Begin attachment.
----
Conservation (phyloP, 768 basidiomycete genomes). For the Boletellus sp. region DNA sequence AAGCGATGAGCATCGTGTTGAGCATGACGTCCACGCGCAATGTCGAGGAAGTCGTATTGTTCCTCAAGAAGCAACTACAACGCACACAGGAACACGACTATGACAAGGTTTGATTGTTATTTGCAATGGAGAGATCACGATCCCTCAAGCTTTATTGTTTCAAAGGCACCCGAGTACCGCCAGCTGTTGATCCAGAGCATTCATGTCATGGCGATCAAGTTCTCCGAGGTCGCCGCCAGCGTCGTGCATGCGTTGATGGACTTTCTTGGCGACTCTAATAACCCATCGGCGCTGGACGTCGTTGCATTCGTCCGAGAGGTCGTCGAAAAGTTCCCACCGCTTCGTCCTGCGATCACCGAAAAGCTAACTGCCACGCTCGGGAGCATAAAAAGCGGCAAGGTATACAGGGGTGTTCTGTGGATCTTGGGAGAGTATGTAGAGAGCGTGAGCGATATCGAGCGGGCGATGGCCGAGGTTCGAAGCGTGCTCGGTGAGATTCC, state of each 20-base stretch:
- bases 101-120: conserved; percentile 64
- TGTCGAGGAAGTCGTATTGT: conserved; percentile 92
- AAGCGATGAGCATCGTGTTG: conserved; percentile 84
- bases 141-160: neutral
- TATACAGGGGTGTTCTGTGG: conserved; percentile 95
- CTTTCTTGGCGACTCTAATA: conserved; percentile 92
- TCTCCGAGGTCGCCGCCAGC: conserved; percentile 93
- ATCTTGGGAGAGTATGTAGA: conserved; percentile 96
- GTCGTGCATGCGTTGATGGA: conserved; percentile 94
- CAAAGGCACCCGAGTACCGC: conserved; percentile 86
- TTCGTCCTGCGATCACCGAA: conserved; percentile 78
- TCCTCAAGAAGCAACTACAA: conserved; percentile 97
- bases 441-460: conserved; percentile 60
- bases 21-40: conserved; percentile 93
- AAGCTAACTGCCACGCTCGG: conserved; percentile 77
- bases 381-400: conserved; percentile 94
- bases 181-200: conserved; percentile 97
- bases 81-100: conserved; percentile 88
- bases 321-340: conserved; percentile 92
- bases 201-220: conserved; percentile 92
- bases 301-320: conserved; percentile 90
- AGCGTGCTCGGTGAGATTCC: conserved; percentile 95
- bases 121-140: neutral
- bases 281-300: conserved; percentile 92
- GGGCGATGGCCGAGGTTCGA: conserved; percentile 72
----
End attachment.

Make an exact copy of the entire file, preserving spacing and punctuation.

Conservation (phyloP, 768 basidiomycete genomes). For the Boletellus sp. region DNA sequence AAGCGATGAGCATCGTGTTGAGCATGACGTCCACGCGCAATGTCGAGGAAGTCGTATTGTTCCTCAAGAAGCAACTACAACGCACACAGGAACACGACTATGACAAGGTTTGATTGTTATTTGCAATGGAGAGATCACGATCCCTCAAGCTTTATTGTTTCAAAGGCACCCGAGTACCGCCAGCTGTTGATCCAGAGCATTCATGTCATGGCGATCAAGTTCTCCGAGGTCGCCGCCAGCGTCGTGCATGCGTTGATGGACTTTCTTGGCGACTCTAATAACCCATCGGCGCTGGACGTCGTTGCATTCGTCCGAGAGGTCGTCGAAAAGTTCCCACCGCTTCGTCCTGCGATCACCGAAAAGCTAACTGCCACGCTCGGGAGCATAAAAAGCGGCAAGGTATACAGGGGTGTTCTGTGGATCTTGGGAGAGTATGTAGAGAGCGTGAGCGATATCGAGCGGGCGATGGCCGAGGTTCGAAGCGTGCTCGGTGAGATTCC, state of each 20-base stretch:
- bases 101-120: conserved; percentile 64
- TGTCGAGGAAGTCGTATTGT: conserved; percentile 92
- AAGCGATGAGCATCGTGTTG: conserved; percentile 84
- bases 141-160: neutral
- TATACAGGGGTGTTCTGTGG: conserved; percentile 95
- CTTTCTTGGCGACTCTAATA: conserved; percentile 92
- TCTCCGAGGTCGCCGCCAGC: conserved; percentile 93
- ATCTTGGGAGAGTATGTAGA: conserved; percentile 96
- GTCGTGCATGCGTTGATGGA: conserved; percentile 94
- CAAAGGCACCCGAGTACCGC: conserved; percentile 86
- TTCGTCCTGCGATCACCGAA: conserved; percentile 78
- TCCTCAAGAAGCAACTACAA: conserved; percentile 97
- bases 441-460: conserved; percentile 60
- bases 21-40: conserved; percentile 93
- AAGCTAACTGCCACGCTCGG: conserved; percentile 77
- bases 381-400: conserved; percentile 94
- bases 181-200: conserved; percentile 97
- bases 81-100: conserved; percentile 88
- bases 321-340: conserved; percentile 92
- bases 201-220: conserved; percentile 92
- bases 301-320: conserved; percentile 90
- AGCGTGCTCGGTGAGATTCC: conserved; percentile 95
- bases 121-140: neutral
- bases 281-300: conserved; percentile 92
- GGGCGATGGCCGAGGTTCGA: conserved; percentile 72